So how did they get here then? Well as with a majority of recently discovered or "line bred" fish and shrimps someone has somehow and i don't want to know nor do i know the details, smuggled them into the country illegally. Although i really have no idea i would imagine that only a small QTY made there way into Australia initially, and it's fair to consider that all the cherry shrimps in Australia are bred from the small qty that originally arrived in Australia. In the last 4 years I have bred literally more than 8000 of these little shrimp, in fact i stopped estimating at about 8000 maybe a year or more ago, no idea of the real amount. But this be case in point there could be quite easily be half a million, maybe even more than a million of these little cherrys here in Australia. All from that original small imports gene pool.

    cherryshrimp (3).jpg
    A Young Female Cherry shrimp around 13mm showing great future colour potential.


    The Good and The Bad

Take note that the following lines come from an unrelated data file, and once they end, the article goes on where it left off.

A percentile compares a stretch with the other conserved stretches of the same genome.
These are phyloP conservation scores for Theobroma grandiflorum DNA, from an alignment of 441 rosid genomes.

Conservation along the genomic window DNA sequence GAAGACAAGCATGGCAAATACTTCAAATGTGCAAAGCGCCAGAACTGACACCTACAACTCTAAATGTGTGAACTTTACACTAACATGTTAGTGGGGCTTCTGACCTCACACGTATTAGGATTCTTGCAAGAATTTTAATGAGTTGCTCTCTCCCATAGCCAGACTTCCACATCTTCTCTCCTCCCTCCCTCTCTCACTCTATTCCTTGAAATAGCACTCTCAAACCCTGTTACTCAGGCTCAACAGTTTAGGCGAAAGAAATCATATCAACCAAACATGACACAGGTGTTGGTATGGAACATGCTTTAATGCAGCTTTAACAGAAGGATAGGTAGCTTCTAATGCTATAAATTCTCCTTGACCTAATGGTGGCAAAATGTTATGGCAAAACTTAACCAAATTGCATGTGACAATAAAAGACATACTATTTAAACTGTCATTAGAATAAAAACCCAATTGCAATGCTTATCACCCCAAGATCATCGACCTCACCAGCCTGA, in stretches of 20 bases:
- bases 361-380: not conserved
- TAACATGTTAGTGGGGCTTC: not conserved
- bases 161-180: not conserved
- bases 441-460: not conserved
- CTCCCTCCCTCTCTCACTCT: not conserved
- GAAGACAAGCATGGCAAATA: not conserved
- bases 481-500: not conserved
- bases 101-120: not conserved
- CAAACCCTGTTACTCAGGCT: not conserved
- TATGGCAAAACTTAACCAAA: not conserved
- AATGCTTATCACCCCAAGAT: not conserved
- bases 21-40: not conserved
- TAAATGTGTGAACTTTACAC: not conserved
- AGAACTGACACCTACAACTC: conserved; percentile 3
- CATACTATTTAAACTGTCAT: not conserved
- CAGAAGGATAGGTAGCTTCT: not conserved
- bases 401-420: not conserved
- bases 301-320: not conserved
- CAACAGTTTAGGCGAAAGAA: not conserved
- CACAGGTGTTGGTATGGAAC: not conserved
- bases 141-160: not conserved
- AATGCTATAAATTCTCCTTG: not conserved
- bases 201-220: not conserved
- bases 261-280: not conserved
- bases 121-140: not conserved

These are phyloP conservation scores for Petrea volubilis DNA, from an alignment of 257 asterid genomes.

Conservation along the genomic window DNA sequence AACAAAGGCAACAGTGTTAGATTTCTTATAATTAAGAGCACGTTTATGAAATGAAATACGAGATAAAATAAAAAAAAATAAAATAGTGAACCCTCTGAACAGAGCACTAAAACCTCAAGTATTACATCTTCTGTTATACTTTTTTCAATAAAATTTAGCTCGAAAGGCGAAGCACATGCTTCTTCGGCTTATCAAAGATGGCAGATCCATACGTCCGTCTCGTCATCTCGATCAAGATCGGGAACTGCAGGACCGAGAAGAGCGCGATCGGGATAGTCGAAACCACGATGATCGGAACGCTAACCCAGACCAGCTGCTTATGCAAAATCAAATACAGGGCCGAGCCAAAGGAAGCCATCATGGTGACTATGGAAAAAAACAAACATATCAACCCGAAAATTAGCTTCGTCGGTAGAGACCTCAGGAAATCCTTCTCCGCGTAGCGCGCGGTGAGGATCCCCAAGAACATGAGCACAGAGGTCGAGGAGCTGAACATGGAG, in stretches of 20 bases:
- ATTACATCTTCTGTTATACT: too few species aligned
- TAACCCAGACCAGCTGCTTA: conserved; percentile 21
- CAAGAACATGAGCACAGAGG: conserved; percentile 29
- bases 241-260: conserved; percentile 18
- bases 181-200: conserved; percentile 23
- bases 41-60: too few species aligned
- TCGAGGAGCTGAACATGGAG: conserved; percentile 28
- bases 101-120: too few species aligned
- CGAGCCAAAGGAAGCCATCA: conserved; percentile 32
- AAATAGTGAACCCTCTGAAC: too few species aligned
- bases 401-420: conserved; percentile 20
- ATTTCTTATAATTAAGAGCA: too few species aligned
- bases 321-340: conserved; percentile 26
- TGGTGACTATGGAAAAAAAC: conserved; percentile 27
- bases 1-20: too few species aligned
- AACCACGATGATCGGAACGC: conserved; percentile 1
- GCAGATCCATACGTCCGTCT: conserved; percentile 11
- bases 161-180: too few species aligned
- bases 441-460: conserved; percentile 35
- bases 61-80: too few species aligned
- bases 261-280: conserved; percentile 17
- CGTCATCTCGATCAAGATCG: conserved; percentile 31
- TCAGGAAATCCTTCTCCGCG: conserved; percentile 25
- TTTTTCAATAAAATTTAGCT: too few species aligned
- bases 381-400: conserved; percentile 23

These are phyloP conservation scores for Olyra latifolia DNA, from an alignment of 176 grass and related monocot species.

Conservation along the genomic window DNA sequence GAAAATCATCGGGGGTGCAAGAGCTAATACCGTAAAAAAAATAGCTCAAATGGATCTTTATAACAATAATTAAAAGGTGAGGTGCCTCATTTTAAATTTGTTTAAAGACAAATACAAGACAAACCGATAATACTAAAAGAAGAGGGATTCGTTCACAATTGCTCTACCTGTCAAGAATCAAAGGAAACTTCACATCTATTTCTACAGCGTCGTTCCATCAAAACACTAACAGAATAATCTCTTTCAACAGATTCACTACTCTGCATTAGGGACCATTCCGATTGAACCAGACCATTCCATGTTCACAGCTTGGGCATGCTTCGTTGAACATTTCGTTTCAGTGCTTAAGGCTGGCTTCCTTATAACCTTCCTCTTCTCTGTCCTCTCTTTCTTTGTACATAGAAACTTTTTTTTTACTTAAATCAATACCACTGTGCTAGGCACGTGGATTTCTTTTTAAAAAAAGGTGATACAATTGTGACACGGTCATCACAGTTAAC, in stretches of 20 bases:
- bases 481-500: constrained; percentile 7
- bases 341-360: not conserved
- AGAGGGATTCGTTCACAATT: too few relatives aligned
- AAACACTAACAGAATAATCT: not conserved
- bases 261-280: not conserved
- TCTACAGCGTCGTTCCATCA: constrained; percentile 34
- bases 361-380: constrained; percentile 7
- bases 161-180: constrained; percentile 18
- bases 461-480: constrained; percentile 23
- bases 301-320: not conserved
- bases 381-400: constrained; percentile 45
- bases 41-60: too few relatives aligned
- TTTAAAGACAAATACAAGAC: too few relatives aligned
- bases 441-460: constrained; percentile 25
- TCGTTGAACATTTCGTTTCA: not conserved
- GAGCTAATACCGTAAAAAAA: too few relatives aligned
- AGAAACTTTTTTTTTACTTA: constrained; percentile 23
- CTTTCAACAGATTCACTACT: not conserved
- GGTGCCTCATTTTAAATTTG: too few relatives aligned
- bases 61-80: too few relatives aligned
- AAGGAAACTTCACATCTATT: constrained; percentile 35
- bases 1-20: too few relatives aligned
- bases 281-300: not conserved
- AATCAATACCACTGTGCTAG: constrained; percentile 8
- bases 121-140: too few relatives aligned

This little shrimp has really proven itself to be a real survivor, surviving water conditions that would send any other shrimp to heaven. Being virtually unbothered by water Hardness and PH, managing to survive rediculous temperature variations and even coping with nitrate and phosphate levels that would knock off any other shrimp. Not only this but there incredibly small biological footprint means they can be kept in insanely small water bodys without turning them toxic. All this adds up to a fantastic beginner shrimp that is hardy and tolerant of a wide range of conditions. On top of this they prove easy to breed for most keepers and can be so prolific that in no time flat you have more shrimp than you ever wanted. There capability to breed so rapidly making them ideal for the community aquarium where smaller shrimp may be eaten, they make up for it in producing serious numbers of shrimplets so at least a few of each batch make it to adult size where they are safe from the mouths of most small community fish.